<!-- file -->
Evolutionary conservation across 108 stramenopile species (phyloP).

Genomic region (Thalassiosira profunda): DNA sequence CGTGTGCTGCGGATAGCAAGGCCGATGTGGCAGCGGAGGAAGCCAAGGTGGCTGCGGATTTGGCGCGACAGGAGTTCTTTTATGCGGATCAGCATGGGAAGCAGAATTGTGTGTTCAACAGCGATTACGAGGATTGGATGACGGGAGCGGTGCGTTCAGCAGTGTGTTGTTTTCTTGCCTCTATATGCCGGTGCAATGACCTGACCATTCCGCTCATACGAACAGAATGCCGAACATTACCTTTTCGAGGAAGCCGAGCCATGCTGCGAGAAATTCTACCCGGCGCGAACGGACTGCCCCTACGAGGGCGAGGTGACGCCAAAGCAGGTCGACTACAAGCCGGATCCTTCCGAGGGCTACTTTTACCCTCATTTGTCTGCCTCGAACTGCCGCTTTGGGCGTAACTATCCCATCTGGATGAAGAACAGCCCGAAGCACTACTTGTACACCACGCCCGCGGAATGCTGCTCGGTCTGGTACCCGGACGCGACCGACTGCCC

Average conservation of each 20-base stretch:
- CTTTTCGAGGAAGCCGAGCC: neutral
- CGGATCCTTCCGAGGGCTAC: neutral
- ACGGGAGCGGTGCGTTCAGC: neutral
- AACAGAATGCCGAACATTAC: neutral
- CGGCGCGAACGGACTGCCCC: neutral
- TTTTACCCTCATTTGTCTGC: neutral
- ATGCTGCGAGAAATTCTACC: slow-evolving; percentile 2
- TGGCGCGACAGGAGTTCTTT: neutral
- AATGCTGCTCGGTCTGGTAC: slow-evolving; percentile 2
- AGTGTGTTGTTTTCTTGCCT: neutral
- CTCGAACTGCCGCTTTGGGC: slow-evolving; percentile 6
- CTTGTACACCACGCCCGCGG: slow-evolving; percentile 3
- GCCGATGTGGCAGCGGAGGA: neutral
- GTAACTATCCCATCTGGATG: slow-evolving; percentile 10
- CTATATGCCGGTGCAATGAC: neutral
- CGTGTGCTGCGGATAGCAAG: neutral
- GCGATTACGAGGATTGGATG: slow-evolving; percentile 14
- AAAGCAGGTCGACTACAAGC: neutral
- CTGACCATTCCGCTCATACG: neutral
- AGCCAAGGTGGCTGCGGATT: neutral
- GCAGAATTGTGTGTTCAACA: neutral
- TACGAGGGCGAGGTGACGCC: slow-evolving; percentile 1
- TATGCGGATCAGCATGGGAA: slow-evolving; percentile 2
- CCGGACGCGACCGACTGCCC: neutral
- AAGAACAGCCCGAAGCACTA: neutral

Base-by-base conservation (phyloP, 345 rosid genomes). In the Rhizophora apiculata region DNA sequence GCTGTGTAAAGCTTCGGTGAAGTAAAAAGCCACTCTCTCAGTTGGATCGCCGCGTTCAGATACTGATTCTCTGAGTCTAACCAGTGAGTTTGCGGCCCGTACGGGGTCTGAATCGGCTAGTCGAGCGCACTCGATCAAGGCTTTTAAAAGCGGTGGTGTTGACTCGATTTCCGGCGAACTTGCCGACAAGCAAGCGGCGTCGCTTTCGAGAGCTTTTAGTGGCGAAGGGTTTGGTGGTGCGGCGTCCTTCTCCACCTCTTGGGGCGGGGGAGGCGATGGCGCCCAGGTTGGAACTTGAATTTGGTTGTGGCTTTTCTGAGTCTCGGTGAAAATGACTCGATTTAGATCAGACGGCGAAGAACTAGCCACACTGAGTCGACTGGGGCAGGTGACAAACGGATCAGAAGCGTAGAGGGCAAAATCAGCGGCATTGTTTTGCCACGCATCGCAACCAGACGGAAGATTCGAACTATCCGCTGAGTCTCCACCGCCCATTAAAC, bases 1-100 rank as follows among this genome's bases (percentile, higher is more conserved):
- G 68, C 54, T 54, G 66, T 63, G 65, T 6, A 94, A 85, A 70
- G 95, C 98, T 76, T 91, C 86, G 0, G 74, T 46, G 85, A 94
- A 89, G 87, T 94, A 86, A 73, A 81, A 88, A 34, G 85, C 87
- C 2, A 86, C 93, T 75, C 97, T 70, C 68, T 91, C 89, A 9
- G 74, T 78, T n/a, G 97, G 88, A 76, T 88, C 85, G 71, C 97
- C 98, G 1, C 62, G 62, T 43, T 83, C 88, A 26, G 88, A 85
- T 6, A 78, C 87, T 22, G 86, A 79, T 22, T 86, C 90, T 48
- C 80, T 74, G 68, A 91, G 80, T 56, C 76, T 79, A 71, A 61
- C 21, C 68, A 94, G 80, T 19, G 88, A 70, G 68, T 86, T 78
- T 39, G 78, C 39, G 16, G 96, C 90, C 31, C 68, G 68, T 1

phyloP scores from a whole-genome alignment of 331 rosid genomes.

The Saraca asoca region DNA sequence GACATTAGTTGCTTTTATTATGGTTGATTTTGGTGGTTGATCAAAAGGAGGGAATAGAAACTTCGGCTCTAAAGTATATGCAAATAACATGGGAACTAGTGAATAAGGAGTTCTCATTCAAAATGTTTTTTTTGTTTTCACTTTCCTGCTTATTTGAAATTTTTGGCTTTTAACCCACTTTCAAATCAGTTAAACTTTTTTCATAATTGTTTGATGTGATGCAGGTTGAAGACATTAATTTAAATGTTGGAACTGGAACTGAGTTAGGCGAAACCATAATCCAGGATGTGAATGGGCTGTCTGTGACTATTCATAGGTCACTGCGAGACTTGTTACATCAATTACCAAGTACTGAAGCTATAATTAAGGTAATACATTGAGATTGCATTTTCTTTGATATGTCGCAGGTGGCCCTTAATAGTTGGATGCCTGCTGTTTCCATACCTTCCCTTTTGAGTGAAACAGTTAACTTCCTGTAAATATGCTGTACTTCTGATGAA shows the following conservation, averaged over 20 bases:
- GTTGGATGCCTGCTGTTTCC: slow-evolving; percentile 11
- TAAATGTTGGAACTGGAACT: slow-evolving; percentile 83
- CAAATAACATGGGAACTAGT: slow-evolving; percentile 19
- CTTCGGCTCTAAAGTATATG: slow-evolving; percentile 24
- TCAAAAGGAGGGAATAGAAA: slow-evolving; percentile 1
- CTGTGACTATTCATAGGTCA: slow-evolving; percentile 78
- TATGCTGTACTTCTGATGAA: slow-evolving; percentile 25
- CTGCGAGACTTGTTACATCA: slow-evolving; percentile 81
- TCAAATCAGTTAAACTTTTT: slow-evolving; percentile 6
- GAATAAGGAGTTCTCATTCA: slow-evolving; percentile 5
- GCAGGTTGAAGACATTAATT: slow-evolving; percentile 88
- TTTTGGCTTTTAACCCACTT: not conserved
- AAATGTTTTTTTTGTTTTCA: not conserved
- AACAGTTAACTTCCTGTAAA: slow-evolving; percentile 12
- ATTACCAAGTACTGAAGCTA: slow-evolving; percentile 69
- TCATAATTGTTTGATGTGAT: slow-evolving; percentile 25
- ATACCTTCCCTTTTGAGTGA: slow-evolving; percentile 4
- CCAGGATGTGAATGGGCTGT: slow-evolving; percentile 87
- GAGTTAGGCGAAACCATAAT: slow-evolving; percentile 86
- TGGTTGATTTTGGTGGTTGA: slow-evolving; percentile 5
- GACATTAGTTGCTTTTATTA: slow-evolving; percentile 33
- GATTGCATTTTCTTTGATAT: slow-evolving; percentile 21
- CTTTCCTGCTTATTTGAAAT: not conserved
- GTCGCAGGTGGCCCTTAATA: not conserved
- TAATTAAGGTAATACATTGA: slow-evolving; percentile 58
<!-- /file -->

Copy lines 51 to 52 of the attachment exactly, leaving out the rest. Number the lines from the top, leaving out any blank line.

- GAATAAGGAGTTCTCATTCA: slow-evolving; percentile 5
- GCAGGTTGAAGACATTAATT: slow-evolving; percentile 88